Orangutan Hats and Other Tools Animals Use

Orangutan Hats and Other Tools Animals Use

Orangutan Hats and Other Tools Animals Use












Orangutan Hats and Other Tools Animals Use

Richard Haynes

Stephanie Laberis

Candlewick Press, 2021

48pp., hbk., RRP $A29.99


Move over, humans! We’re not the only creatures who can invent and use tools to keep ourselves fed, warm, safe, healthy, comfortable—even entertained. Thanks to the careful observations of biologists working in the field, we now know that elephants use sunscreen, long-tailed macaques floss their teeth, assassin bugs use bait to lure their prey, orangutans make pillows, and crows will go sledding just for fun.

Defining a tool as “any functional object, fashioned or found, that is not part of the user”, the reader is taken on a fascinating tour around the world examining creatures that use tools including the boxer crab and bottlenose dolphin of our region to the African elephant and even the bald eagle. For thousands of years, humans believed that only they were intelligent enough to invent and use tools but since the 1960s, particularly, scientists specialising in observing animal behaviour have proven this to be a fallacy as they the many ways that the animal kingdom uses and adapts common objects to meet their needs in their quest for survival.

Those uses include health and healing, defence, hunting, harvesting and eating, and comfort and joy and the book has been divided into these sections, with examples of each. So while the elephant uses straw, grass, mud, and sometimes vomit to protect itself from the burning rays of the sun, the orangutan uses large tropical leaves like umbrellas to protect themselves from the rain.

With large and small realistic illustrations, some with a touch of whimsy, to support the readily accessible text, this is one for independent readers fascinated by our natural world and who want to know more about a topic they may not have even thought about.  To support their reading there is a map, glossary, bibliography, and index so as well as the content, they can also learn how to navigate a print non fiction text.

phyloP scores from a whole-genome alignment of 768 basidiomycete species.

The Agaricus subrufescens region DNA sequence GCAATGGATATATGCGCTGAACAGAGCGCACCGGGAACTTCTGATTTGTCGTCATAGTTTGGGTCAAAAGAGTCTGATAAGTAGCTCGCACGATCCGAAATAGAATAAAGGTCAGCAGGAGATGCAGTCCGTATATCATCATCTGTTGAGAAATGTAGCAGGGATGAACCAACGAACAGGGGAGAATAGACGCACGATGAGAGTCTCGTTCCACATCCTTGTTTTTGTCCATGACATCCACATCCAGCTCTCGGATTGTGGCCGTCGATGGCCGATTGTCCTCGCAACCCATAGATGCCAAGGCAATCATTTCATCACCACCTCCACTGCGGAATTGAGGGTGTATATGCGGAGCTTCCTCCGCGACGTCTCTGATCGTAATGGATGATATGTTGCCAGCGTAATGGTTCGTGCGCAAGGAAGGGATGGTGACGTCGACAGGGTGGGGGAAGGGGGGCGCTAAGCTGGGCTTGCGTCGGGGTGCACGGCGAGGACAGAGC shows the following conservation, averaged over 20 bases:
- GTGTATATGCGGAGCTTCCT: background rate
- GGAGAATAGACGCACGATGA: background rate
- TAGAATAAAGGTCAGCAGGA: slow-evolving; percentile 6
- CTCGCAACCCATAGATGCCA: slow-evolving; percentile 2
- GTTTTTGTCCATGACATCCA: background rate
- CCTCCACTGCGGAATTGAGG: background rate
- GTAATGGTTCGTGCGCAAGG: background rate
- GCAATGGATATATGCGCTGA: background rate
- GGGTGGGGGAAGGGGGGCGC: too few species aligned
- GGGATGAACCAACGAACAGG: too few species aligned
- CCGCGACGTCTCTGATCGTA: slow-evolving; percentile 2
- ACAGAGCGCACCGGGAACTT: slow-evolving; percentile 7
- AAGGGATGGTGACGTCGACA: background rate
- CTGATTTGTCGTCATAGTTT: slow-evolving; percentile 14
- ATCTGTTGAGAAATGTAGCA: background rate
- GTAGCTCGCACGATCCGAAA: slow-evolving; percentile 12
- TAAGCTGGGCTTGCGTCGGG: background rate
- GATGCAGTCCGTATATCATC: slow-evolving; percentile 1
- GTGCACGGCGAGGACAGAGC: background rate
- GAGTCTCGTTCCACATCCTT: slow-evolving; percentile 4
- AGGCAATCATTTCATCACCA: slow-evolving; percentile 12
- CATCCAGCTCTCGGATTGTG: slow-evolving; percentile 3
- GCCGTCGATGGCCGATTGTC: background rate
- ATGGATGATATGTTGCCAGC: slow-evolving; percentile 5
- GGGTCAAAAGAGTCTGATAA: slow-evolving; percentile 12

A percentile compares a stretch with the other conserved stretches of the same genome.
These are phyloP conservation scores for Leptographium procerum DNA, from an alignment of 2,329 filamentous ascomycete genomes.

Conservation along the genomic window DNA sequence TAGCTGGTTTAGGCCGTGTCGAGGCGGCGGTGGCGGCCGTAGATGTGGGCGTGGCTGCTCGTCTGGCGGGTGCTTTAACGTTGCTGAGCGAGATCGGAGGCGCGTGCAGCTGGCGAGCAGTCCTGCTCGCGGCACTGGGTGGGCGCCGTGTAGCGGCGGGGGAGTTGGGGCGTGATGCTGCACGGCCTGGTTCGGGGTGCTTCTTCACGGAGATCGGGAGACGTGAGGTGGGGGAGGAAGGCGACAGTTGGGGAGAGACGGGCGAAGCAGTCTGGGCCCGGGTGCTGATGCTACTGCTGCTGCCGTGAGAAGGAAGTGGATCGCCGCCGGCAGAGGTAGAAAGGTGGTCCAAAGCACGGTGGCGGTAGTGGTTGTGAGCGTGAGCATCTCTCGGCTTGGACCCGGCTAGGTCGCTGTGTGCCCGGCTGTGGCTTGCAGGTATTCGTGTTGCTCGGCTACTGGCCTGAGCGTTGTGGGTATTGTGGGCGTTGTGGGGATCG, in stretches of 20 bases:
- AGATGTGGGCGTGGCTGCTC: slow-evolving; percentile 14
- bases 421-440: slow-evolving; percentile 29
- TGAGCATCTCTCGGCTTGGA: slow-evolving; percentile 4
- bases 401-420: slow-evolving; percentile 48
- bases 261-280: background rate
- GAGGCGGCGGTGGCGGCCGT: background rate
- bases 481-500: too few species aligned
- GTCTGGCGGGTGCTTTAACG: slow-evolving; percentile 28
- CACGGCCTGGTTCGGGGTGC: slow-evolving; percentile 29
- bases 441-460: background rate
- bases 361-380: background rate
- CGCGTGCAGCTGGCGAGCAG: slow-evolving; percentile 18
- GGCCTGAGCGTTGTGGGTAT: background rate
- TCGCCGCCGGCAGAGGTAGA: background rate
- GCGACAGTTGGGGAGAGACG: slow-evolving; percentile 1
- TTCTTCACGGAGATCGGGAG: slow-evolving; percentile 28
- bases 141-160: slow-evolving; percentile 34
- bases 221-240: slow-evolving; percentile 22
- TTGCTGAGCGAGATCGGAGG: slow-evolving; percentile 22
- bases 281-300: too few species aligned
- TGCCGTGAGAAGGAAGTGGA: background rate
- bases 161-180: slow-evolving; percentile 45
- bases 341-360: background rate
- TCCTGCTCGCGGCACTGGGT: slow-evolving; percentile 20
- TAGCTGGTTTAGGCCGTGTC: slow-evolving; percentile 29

A peek inside...

A peek inside…

Book of Curious Birds

Book of Curious Birds

Book of Curious Birds











Book of Curious Birds

Jennifer Cossins

Lothian, 2021

60pp., hbk. RRP $A26.99


One of the great delights of living in the bush is watching the cavalcade of birds that visit and sometimes make their home amongst the snow gums, the native pines and the wattles that dominate this landscape.  Some are seasonal workers, some are permanent residents, but none is as weird as those that make the pages of this new book by Jennifer Cossins, creator of The Ultimate Animal Alphabet Book and The Ultimate Animal Counting Book. 

With names often  as weird as their characteristics (such as  tawny frogmouth, ocellated turkey, twelve-wired bird-of-paradise and Guianan cock-of-the-rock) readers are introduced to birds that have startling colours; strange physical features, and curious habits that make them stand out amongst others of their species. There are those like the wandering albatross that can glide for 900km in a day with little effort and those like the North Island brown kiwi confined to land for life and that are closer to mammals than birds.  There are the Vulturine Guinea Fowl with their complex social structure indicating high intelligence and the blue-footed booby, known as “the clown of the Galapagos”. There are the Secretary Birds that are amazing snake killers and the Tufted Puffin renowned for catching fish 25 metres below the surface!